Gratifying as it must be to you to the liberal honours and awards which the legislature and people of Victoria have bestowed upon you to receive this crowning mark of recognition of your services from your fellow countrymen at home, I can quite conceive that it would be more congenial to your own feelings if I had delivered it to you in my own private rooms. Still, I felt it to be a matter of duty on an occasion of this kind, to make the ceremony as public as possible, not only in justice to yourself, but for the sake and example which your conduct has afforded to all who may be placed in similar trying circumstances. I feel sure that, even if you entertained any idea of surviving nothing was further from your thoughts than your considerations, of glory or honour when you knelt by the side of the dying Burke to receive his last injunctions, or when you turned back to perform the last sad offices, for your departed comrade Wills. You did your duty, I am sure, simply because you felt it was your duty. A christian, you knew it was a privilege to minister to suffering humanity; a soldier you never dreamt of swerving from the unturnable fidelity which you knew you owed your leader. (Applause)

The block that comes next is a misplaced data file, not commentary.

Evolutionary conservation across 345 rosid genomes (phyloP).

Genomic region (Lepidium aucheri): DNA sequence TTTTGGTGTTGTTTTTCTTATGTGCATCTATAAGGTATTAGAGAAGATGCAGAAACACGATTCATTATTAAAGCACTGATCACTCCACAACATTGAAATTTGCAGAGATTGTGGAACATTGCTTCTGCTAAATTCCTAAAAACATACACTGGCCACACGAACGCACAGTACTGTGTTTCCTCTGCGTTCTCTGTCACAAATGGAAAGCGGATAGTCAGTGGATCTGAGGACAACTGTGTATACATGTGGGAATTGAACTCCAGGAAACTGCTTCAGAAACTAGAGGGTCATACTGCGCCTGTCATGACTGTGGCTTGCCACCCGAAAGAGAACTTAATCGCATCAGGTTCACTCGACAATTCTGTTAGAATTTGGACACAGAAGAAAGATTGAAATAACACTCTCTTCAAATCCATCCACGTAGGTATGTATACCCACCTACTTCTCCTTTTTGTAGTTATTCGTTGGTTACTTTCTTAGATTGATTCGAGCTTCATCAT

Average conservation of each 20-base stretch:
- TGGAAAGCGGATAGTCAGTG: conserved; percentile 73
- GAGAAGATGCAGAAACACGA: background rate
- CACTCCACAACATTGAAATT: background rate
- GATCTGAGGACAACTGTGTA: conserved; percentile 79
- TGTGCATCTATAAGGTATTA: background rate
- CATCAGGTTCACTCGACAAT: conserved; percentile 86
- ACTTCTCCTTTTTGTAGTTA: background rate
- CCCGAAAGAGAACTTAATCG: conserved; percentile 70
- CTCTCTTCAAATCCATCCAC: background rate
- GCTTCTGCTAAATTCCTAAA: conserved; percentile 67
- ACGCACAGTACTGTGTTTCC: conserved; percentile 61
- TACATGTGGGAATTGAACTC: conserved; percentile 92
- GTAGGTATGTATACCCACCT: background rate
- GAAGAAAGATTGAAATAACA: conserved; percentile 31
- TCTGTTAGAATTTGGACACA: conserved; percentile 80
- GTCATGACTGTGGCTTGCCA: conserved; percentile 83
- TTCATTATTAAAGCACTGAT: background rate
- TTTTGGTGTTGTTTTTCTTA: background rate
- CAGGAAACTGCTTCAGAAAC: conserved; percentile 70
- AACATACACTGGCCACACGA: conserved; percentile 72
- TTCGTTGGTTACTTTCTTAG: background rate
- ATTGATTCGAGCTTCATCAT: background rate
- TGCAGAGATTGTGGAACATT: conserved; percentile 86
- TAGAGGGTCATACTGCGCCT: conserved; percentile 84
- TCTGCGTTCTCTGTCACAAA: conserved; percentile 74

In such a trying position as that in which you were placed, with the bands of discipline relaxed, the instincts of self preservation have often led men to act selfishly. Others in your position might have thought that, being stronger than the rest of the party - perhaps to pursue the game, catch fish, or pound nardoo it would have been consistent with duty to escape to the nearest settlement, perhaps with the vague idea of sending back assistance to your comrades. I feel satisfied that any thought of deserting never crossed your mind; that you abandoned all desire to serve yourself alone, and that you were determined to share the fate of your companions. The result has proved that you acted rightly and properly. Your example may serve to teach us that "the path of duty" generally under providence, is "the path of safety." And what is about to take place tonight will also teach us another lesson, "that duty did never yet want its meed." (Applause)